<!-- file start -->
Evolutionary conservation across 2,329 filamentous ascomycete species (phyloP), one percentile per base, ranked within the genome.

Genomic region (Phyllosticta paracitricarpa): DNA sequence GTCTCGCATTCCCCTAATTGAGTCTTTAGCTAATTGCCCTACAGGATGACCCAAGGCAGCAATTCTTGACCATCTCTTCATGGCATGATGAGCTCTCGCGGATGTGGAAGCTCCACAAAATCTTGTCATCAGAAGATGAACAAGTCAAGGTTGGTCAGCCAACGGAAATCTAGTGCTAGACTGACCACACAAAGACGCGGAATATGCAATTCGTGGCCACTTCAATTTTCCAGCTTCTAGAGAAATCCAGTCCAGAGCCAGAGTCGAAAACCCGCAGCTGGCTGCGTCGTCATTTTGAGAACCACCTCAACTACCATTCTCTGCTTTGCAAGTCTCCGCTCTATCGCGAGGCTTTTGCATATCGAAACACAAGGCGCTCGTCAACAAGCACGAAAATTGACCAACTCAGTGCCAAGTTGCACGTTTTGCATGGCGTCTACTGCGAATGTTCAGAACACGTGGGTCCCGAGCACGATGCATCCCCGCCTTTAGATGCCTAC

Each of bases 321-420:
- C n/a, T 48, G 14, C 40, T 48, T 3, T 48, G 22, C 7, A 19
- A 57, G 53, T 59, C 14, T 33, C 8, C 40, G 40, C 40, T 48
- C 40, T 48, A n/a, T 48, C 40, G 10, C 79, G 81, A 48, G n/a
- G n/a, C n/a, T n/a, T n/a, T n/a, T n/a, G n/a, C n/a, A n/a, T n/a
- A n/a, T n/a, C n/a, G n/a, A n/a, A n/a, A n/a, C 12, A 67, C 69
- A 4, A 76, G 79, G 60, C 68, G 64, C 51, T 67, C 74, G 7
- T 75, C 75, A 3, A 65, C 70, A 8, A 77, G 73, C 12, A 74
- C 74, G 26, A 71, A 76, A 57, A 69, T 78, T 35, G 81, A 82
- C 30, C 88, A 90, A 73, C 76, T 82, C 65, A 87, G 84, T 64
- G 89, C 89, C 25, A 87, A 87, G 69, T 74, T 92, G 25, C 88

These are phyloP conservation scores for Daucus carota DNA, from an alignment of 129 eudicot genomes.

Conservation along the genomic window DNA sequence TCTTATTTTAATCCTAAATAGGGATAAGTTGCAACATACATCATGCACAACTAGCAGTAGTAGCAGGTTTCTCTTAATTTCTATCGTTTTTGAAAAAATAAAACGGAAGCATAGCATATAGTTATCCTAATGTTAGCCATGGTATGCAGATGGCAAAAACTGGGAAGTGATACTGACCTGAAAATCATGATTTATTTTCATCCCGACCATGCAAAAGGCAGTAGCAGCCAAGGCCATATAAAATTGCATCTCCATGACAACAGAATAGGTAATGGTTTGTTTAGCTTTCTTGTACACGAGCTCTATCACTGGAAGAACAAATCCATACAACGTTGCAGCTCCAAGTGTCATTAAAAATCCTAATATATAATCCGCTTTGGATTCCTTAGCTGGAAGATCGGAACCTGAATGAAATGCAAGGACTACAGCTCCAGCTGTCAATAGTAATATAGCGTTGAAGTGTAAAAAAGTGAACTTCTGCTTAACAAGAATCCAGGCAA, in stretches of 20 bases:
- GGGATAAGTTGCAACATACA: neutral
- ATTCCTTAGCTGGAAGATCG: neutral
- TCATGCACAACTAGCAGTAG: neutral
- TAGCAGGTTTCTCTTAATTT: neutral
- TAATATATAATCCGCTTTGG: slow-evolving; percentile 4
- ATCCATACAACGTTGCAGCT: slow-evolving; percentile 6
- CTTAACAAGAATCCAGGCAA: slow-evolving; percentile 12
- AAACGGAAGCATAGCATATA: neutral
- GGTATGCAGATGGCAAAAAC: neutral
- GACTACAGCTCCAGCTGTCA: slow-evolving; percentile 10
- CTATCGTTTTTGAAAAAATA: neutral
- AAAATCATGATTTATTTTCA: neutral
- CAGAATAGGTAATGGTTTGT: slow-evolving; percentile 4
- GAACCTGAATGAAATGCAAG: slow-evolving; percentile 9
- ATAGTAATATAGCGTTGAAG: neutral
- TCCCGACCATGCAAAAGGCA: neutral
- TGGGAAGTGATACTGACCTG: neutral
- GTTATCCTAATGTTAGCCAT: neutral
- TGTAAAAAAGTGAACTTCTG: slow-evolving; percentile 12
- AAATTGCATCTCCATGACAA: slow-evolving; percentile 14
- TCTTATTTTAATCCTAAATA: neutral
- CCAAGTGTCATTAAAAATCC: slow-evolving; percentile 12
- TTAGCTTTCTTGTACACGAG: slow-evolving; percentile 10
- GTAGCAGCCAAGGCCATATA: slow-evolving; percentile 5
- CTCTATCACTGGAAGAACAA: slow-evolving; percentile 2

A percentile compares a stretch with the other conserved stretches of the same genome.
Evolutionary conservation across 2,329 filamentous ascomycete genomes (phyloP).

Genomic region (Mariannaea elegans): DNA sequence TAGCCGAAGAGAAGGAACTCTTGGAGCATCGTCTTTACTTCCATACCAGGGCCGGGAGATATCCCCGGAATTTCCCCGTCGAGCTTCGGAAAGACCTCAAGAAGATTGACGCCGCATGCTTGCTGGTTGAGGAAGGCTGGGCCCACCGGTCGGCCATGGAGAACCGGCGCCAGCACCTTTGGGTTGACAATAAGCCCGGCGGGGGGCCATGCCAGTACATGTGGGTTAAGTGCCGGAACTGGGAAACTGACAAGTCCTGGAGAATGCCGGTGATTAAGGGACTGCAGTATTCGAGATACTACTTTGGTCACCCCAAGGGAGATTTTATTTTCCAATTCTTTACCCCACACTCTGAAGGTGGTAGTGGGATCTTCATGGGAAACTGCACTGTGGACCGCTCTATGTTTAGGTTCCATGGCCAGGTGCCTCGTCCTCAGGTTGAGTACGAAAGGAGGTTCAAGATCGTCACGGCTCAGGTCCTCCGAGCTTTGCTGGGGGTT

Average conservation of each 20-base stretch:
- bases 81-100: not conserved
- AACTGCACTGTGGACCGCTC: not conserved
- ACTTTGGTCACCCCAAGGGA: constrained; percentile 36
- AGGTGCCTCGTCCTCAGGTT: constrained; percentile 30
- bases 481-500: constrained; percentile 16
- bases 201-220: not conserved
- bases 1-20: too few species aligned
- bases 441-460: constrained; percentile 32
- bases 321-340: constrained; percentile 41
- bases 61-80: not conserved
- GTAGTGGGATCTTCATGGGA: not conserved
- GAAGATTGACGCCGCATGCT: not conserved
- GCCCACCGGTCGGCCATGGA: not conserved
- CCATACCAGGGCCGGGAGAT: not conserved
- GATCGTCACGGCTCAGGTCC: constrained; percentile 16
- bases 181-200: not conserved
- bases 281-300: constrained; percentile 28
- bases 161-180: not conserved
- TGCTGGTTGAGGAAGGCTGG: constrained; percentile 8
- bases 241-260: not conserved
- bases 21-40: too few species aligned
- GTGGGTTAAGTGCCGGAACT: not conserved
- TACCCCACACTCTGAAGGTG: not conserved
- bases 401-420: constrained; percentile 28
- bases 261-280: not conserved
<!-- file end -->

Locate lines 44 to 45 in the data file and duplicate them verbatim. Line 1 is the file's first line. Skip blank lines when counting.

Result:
Average conservation of each 20-base stretch:
- bases 81-100: not conserved